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dc.contributor.authorAtkins, Liz
dc.date.accessioned2019-06-21T14:02:52Z
dc.date.available2019-06-21T14:02:52Z
dc.date.issued01/01/2009
dc.identifier.citationAtkins, L. (2009) 'Social class'. In Wallace, S. (ed.). 'A dictionary of education' (1st ed.) Oxford: Oxford University Press, pp. 47. DOI: 10.1093/acref/9780199212064.001.0001
dc.identifier.isbn9780000000000
dc.identifier.urihttp://hdl.handle.net/10545/623928
dc.description.abstractEducation is of relevance to everyone but it involves a specialised vocabulary and terminology which may be opaque or unfamiliar to those new to the field. The new UK-focused Dictionary of Education provides clear and concise definitions for 1,250 terms, from A* to zero tolerance, that anyone studying education or working in the field is likely to encounter. Coverage includes all sectors of education: pre-school, primary, secondary, further and higher education, special needs, adult and continuing education, and work-based learning. It also includes major legislation, key figures andorganisations, and national curriculum and assessment terminology. The dictionary features entry-level weblinks, a timeline summary of landmark educational legislation since 1945 and a glossary of acronyms. In addition, there is a useful, fully cross-referenced section of comparative terms used in the US, Canada, Australia, and South Africa. This up-to-date and authoritative dictionary is essential for all students of education, teachers, and lecturers ondevelopment programmes, and it is strongly recommended for governors, classroom assistants, and parents.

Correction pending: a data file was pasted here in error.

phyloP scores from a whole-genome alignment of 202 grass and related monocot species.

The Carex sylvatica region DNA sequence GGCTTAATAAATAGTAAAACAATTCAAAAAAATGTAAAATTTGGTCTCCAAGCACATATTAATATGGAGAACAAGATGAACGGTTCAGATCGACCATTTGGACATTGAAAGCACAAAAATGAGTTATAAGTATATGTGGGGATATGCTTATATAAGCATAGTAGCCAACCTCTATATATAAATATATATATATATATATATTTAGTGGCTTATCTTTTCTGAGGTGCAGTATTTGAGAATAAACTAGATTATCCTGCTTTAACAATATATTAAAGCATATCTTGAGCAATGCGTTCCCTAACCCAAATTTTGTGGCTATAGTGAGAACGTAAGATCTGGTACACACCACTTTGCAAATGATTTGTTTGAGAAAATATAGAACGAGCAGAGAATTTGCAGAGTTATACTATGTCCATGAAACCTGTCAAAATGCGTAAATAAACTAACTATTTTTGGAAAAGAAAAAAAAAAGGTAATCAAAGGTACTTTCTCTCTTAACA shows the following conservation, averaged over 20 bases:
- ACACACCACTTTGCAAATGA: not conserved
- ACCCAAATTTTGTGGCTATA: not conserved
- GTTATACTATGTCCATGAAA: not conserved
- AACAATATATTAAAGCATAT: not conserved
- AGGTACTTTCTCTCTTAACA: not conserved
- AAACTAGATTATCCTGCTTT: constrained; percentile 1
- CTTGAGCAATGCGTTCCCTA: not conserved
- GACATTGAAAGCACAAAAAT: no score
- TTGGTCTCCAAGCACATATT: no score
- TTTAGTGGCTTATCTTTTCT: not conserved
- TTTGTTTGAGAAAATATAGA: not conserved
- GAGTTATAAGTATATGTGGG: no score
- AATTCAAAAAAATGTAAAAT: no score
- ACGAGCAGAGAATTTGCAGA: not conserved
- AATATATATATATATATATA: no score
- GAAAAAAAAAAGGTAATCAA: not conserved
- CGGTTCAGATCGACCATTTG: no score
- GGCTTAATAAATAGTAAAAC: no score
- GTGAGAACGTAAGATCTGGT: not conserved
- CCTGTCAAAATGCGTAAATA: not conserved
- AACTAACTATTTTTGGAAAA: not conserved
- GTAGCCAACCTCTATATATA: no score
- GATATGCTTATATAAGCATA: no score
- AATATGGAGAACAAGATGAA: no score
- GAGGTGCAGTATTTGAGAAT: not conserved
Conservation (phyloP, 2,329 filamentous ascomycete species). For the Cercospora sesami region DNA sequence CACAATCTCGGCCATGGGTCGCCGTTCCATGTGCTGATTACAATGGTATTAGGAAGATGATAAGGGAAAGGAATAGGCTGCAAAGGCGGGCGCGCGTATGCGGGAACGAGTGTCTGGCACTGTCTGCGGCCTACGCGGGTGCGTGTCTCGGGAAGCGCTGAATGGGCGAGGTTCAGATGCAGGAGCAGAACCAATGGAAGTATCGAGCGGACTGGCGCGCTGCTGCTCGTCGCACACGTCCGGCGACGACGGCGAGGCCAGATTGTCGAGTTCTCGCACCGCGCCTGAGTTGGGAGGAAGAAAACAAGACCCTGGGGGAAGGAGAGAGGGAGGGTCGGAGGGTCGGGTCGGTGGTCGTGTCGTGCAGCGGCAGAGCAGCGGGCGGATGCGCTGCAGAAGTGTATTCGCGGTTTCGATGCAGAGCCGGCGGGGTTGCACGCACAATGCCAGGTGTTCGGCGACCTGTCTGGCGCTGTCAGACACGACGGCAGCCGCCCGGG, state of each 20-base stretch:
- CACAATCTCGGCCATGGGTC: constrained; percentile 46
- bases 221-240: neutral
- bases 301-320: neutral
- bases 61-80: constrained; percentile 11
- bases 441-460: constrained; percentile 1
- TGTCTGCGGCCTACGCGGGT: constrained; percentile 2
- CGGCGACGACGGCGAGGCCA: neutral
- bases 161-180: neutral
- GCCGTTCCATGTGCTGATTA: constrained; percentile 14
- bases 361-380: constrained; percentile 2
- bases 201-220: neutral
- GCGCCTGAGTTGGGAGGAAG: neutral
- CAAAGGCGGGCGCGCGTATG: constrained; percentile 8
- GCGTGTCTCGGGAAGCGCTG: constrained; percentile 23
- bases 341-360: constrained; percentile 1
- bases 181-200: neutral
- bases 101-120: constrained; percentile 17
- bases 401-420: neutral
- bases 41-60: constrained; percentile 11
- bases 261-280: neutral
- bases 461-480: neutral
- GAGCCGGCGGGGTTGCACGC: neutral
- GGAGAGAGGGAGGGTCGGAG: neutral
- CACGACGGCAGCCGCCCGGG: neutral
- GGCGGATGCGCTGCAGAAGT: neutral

dc.description.sponsorshipN/A
dc.language.isoen
dc.publisherOxford University Press
dc.relation.urlhttp://dx.doi.org/10.1093/acref/9780199212064.001.0001
dc.titleSocial class
dc.typeBook chapter
dc.contributor.departmentUniversity of Huddersfield


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